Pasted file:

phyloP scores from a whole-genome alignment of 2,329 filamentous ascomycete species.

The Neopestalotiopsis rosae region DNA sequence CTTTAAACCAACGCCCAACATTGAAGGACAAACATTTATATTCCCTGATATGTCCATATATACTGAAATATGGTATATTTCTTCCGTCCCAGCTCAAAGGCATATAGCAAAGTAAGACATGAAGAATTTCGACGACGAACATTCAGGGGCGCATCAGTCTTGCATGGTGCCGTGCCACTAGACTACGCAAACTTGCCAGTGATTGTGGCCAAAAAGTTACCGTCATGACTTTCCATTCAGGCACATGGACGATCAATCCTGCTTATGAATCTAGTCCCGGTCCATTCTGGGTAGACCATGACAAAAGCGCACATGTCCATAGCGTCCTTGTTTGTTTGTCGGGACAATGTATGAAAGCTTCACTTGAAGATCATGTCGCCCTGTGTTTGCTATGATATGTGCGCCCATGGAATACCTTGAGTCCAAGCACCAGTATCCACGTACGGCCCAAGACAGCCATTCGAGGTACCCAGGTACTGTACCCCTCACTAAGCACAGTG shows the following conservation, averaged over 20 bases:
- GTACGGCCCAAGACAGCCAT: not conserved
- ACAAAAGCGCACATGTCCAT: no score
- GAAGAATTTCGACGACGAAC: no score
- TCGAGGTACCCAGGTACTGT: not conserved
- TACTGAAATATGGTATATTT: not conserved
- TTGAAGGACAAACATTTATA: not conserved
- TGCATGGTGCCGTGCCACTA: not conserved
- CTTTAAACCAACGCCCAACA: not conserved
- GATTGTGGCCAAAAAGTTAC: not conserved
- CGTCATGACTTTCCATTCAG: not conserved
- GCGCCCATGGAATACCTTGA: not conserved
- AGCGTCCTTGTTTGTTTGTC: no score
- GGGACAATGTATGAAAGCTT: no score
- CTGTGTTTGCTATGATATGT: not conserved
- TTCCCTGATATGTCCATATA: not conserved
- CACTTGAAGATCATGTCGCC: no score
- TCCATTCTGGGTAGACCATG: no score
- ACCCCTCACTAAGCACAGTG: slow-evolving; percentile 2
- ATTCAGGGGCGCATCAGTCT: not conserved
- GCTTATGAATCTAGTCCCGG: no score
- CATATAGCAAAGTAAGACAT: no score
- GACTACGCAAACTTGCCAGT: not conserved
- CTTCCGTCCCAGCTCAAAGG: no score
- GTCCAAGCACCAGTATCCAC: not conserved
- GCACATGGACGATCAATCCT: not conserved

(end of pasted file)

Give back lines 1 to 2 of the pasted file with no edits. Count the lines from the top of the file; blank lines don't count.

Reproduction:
phyloP scores from a whole-genome alignment of 2,329 filamentous ascomycete species.

The Neopestalotiopsis rosae region DNA sequence CTTTAAACCAACGCCCAACATTGAAGGACAAACATTTATATTCCCTGATATGTCCATATATACTGAAATATGGTATATTTCTTCCGTCCCAGCTCAAAGGCATATAGCAAAGTAAGACATGAAGAATTTCGACGACGAACATTCAGGGGCGCATCAGTCTTGCATGGTGCCGTGCCACTAGACTACGCAAACTTGCCAGTGATTGTGGCCAAAAAGTTACCGTCATGACTTTCCATTCAGGCACATGGACGATCAATCCTGCTTATGAATCTAGTCCCGGTCCATTCTGGGTAGACCATGACAAAAGCGCACATGTCCATAGCGTCCTTGTTTGTTTGTCGGGACAATGTATGAAAGCTTCACTTGAAGATCATGTCGCCCTGTGTTTGCTATGATATGTGCGCCCATGGAATACCTTGAGTCCAAGCACCAGTATCCACGTACGGCCCAAGACAGCCATTCGAGGTACCCAGGTACTGTACCCCTCACTAAGCACAGTG shows the following conservation, averaged over 20 bases: